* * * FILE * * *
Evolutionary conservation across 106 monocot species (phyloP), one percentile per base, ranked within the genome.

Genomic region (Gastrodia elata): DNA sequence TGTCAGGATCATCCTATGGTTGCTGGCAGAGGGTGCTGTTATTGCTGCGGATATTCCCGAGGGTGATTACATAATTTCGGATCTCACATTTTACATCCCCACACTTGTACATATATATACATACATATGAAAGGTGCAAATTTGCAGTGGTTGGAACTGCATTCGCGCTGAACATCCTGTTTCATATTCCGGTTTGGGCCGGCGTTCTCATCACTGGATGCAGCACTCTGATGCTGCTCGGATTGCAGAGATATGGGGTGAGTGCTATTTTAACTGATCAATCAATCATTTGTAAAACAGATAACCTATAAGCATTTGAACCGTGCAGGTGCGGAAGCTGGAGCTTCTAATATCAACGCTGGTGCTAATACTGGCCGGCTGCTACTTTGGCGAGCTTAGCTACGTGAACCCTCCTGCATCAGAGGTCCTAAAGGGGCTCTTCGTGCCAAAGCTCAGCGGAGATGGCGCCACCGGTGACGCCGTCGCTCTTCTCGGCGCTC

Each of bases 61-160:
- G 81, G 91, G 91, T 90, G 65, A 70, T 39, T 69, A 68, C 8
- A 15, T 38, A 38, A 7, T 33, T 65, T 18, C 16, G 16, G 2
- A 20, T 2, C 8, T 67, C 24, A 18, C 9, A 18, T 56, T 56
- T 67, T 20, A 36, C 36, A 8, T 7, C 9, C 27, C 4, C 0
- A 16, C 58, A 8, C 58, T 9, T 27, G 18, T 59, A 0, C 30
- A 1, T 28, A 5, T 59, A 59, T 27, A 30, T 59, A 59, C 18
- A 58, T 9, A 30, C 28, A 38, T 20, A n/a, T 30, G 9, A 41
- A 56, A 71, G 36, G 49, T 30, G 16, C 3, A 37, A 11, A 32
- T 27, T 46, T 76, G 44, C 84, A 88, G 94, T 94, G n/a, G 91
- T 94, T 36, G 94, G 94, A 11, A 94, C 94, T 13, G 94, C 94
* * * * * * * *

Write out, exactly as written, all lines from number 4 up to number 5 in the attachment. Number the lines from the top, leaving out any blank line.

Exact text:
- G 81, G 91, G 91, T 90, G 65, A 70, T 39, T 69, A 68, C 8
- A 15, T 38, A 38, A 7, T 33, T 65, T 18, C 16, G 16, G 2